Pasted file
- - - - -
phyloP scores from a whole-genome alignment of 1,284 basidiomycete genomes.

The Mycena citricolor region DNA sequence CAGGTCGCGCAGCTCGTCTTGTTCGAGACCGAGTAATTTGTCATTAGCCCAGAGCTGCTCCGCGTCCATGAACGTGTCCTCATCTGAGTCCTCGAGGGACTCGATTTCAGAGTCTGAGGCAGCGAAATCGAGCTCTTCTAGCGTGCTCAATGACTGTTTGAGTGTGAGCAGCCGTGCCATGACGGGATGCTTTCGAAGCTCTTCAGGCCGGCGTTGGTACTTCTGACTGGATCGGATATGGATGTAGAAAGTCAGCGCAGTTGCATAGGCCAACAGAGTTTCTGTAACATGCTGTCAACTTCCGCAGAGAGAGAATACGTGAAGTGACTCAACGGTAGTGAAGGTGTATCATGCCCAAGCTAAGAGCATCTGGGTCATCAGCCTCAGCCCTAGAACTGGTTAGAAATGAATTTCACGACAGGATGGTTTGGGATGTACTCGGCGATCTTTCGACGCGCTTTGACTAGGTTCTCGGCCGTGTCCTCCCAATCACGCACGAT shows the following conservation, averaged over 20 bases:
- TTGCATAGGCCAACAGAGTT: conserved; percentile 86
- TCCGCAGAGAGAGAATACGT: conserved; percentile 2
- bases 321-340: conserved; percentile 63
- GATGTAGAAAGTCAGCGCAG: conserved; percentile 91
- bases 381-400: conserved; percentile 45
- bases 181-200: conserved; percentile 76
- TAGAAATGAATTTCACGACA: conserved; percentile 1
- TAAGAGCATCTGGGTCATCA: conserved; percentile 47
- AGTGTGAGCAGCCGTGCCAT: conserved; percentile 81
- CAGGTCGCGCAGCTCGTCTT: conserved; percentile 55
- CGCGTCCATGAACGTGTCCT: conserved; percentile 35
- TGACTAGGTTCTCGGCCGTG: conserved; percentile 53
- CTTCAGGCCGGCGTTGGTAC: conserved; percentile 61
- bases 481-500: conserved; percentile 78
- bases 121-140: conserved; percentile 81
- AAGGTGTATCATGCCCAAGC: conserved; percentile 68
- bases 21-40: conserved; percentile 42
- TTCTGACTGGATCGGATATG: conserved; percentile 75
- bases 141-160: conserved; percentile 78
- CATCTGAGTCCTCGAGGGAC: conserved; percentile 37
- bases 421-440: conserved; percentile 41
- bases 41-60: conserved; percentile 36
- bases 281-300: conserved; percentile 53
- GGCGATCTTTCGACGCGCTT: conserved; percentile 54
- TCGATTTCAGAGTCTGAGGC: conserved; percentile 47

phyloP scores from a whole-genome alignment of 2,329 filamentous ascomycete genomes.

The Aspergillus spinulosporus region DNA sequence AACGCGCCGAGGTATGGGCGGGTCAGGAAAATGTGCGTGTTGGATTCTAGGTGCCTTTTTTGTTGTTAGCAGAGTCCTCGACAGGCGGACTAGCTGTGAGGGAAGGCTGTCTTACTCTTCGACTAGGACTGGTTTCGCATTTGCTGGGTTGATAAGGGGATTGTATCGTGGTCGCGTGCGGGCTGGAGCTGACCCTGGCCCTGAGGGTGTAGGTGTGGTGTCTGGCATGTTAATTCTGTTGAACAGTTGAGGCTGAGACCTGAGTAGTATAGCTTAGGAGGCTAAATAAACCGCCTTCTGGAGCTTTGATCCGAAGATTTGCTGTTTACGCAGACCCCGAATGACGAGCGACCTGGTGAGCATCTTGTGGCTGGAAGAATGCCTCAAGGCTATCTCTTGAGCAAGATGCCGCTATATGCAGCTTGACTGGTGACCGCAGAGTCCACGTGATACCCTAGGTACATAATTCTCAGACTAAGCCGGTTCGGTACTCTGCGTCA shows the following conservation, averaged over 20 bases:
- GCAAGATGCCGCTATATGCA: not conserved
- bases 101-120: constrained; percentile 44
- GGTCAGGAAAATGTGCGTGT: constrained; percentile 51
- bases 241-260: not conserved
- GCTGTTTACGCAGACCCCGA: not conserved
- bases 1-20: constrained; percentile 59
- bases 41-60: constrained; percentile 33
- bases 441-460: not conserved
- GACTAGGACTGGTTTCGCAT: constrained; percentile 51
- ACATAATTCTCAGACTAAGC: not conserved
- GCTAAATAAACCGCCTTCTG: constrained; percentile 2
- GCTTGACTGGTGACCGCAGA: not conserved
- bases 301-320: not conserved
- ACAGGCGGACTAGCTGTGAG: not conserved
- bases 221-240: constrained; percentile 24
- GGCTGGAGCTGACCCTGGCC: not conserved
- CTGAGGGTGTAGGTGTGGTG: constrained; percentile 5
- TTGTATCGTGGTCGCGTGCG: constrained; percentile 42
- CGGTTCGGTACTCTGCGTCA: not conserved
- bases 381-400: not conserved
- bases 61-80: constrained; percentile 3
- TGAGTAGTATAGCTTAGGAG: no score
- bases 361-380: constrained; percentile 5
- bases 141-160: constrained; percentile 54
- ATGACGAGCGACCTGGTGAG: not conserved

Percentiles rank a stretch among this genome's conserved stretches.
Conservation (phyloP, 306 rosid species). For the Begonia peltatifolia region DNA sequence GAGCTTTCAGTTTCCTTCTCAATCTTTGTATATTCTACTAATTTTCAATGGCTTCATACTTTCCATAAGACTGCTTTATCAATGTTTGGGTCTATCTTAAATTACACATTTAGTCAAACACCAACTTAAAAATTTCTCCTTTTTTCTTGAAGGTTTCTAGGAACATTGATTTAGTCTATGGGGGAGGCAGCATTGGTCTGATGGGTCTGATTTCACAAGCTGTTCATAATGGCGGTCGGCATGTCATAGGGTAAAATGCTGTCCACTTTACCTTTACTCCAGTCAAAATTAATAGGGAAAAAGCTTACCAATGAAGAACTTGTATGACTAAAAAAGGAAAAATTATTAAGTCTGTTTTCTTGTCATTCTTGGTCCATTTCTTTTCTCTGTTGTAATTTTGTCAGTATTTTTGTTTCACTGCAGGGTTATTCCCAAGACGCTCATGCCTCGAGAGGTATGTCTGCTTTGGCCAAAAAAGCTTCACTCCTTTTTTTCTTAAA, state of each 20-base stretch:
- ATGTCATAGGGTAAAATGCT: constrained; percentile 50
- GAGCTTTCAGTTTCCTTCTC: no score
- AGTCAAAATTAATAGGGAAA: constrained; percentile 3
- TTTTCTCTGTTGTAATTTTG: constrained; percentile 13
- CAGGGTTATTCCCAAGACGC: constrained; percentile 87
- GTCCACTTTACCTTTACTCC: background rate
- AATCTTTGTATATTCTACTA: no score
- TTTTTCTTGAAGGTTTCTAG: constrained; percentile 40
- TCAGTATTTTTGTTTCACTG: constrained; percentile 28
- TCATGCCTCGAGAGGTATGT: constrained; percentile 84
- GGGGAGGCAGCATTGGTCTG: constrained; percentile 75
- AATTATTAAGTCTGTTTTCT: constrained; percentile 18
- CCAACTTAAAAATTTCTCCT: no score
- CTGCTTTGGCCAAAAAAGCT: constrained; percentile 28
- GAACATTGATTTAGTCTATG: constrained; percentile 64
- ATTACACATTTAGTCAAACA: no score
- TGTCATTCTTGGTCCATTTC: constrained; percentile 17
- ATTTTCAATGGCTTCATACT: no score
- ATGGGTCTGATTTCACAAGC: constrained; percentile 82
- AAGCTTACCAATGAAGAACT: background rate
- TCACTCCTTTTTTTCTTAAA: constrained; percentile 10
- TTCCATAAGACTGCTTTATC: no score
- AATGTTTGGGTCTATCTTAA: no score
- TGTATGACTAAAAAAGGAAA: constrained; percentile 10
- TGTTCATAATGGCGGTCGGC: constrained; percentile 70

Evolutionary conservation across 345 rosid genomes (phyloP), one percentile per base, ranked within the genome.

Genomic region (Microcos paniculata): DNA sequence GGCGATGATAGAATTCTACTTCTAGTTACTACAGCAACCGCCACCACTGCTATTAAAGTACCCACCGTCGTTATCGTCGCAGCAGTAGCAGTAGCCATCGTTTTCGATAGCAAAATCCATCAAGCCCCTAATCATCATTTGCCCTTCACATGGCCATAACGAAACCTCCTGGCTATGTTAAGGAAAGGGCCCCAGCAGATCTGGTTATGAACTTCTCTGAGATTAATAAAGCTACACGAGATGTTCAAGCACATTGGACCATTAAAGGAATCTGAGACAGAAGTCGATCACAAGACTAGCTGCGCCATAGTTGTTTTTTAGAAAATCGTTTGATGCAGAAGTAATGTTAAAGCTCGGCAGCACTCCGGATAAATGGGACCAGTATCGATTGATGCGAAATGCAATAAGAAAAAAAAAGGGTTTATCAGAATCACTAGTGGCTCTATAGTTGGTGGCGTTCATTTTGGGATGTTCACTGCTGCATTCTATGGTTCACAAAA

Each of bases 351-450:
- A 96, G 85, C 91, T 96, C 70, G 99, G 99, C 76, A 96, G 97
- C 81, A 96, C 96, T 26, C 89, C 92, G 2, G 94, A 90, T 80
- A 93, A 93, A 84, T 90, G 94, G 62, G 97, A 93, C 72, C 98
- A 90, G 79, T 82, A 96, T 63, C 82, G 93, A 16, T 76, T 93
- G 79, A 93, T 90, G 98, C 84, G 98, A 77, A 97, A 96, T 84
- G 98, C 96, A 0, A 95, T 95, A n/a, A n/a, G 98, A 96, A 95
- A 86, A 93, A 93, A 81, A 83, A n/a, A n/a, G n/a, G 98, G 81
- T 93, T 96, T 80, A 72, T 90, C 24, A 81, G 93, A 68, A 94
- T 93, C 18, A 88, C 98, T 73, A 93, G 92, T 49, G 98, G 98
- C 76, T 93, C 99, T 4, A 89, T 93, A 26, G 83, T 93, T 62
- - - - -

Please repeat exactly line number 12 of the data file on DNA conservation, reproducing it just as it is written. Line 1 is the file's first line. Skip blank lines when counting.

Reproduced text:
- CAGGTCGCGCAGCTCGTCTT: conserved; percentile 55